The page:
In the Playstation debacle, Sony plays a serious game
There is a truism in business, and politics: it’s never the offense that gets you into trouble, it’s how you handle the aftermath. “Watergate” would not have become shorthand for corruption if the massive criminal cover up of political dirty tricks hadn’t unraveled. “Tylenol” might just have been a trivia answer had Johnson & Johnson not rebounded from the seven tragic deaths of people who took their tainted pain killers into a case study of pitch-perfect crisis management.
Apple and Google both had some explaining to do in recent days about how they collect, store and use tracking information on the smartphones which, combined, account for nearly two thirds of the market. But Sony might have an even bigger challenge on its hands.
Sometime between April 16 and 19 hackers gained access to private information about some 77 million Playstation customers, including logins, passwords, e-mail addresses, home addresses, and possibly account history and credit card information. It took Sony nearly a week to disclose this, even though it shaped up to be one of the biggest data breaches in history.
On Sunday — nearly two weeks later — the company took the first meaningful step to regain the public’s trust. It included both ritualistic and material elements. But as PR professionals will tell you, doing ritual wrong makes material unbelievable.
Sony’s quest began with a simple bow — though not from the company’s CEO, a curious decision given that humility from no less than a chief executive is usually required to turn public opinion in high-stakes damage control. In Sony’s case it is all the more odd since its CEO, Howard Stringer, is no Tony Hayward, the tone deaf BP CEO who apparently forgot that people had died in the Gulf Horizon disaster when he told an interviewer that he’d “like his life back.”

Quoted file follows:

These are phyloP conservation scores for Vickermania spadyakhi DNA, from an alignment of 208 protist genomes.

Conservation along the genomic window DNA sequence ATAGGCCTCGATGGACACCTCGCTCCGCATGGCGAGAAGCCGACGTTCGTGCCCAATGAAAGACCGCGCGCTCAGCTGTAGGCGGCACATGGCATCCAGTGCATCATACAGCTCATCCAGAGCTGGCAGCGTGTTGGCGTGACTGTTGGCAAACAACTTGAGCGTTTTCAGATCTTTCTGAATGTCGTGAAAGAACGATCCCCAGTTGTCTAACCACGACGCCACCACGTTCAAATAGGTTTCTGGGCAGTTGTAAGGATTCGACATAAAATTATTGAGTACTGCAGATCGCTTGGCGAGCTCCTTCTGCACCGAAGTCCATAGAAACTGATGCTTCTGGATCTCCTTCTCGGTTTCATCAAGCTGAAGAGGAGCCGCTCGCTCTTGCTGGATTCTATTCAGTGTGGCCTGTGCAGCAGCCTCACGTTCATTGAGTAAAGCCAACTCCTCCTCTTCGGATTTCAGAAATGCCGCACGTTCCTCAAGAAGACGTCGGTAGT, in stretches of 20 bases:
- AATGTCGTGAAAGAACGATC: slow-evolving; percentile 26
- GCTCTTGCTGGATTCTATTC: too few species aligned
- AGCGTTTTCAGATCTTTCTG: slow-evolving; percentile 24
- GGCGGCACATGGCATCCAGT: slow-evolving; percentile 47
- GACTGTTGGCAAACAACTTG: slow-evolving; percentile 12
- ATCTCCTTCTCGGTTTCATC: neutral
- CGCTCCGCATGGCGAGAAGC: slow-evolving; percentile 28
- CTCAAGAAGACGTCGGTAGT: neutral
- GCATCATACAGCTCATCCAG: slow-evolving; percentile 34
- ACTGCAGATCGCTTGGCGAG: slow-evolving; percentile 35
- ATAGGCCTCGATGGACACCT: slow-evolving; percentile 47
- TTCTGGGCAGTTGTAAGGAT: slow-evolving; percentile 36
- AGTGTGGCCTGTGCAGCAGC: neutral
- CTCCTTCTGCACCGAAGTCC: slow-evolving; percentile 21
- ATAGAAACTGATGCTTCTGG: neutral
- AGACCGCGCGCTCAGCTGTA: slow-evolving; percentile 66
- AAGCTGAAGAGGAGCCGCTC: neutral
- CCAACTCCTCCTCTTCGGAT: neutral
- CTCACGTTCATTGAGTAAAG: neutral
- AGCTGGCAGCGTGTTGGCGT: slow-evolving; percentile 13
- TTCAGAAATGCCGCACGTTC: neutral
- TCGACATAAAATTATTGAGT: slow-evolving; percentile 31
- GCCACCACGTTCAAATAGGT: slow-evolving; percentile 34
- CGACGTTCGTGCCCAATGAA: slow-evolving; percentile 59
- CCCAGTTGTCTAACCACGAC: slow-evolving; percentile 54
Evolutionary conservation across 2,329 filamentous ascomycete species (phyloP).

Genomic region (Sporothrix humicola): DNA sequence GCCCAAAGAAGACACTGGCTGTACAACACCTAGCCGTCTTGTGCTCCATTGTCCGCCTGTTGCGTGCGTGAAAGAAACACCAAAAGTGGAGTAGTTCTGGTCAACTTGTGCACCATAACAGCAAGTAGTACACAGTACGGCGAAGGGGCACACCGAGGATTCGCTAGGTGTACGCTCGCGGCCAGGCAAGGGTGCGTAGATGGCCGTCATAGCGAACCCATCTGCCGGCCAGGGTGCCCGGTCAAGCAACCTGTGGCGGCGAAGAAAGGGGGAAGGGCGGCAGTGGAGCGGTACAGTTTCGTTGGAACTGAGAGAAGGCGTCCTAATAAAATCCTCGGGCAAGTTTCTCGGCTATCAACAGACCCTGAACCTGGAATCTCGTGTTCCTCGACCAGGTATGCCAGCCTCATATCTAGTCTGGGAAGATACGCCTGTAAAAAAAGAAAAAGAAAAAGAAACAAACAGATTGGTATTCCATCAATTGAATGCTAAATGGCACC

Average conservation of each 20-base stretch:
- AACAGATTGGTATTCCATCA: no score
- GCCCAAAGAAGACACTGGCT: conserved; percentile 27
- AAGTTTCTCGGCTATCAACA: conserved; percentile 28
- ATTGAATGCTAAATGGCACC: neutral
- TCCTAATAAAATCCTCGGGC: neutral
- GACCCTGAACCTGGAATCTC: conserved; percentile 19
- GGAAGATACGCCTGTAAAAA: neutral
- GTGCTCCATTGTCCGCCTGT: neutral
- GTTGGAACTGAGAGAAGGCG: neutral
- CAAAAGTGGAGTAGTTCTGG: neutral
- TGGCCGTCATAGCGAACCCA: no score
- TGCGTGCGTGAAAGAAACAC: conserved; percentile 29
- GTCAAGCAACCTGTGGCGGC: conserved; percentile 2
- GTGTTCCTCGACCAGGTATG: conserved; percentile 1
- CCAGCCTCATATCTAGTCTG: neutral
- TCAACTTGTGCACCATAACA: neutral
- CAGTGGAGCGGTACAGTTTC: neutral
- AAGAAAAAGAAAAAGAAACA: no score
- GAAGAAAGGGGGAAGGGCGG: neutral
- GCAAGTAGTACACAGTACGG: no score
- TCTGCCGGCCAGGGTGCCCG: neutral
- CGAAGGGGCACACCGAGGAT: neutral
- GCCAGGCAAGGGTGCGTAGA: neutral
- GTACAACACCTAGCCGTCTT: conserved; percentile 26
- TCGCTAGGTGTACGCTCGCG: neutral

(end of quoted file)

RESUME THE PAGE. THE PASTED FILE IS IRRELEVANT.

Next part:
But we are still in Act II of this arc. Act I was painful: Sony took its game servers offline for nearly a week before acknowledging that the outage wasn’t about maintenance but a break in. The games have not yet begun again.
The staggering extent of the breach should alone give pause. But the worst case scenario right now isn’t about the loss of credit cards. For cardholders, frankly, loss is just an inconvenience since they can be replaced quickly and unauthorized use never costs anything. (Stolen credit cards are very valuable to thieves, but the potentially huge losses are born by card issuers and, through exorbitant rates, all of the charging public.)
It is the stolen e-mail addresses and passwords that are the real problem — and waiting a week to say anything about it. Valid e-mail addresses are fodder for phishing, and many people use the same password in many places. A huge cache of passwords and associated e-mail addresses — often used for web site usernames — means that those 77 million keys could be used to try to open hundreds of millions of Internet locks while Sony was mum.
A bow is a poignant gesture from a Japanese company executive (nobody is expecting hara kiri). Sony did announce a “Welcome Back” program: customers will be offered free downloads, assistance enrolling in identity theft protection services and a 30-day free pass to Playstation Plus.
But … the free downloads will be determined by territory, which could create artificial haves- and have-nots; the ID theft assistance doesn’t include reimbursement for enrolling in such programs; and a 30-day free pass to premium services smacks more of a sales pitch than a sincere attempt to make things right.
It’s doubtful that this incident will be Sony’s Watergate, but so far it’s not its Tylenol, either.
Photo: A Sony playstation controller is seen at an area that was devastated by last week’s earthquake and tsunami, in Kesennuma, north Japan, March 19, 2011. REUTERS/Kim Kyung-Hoon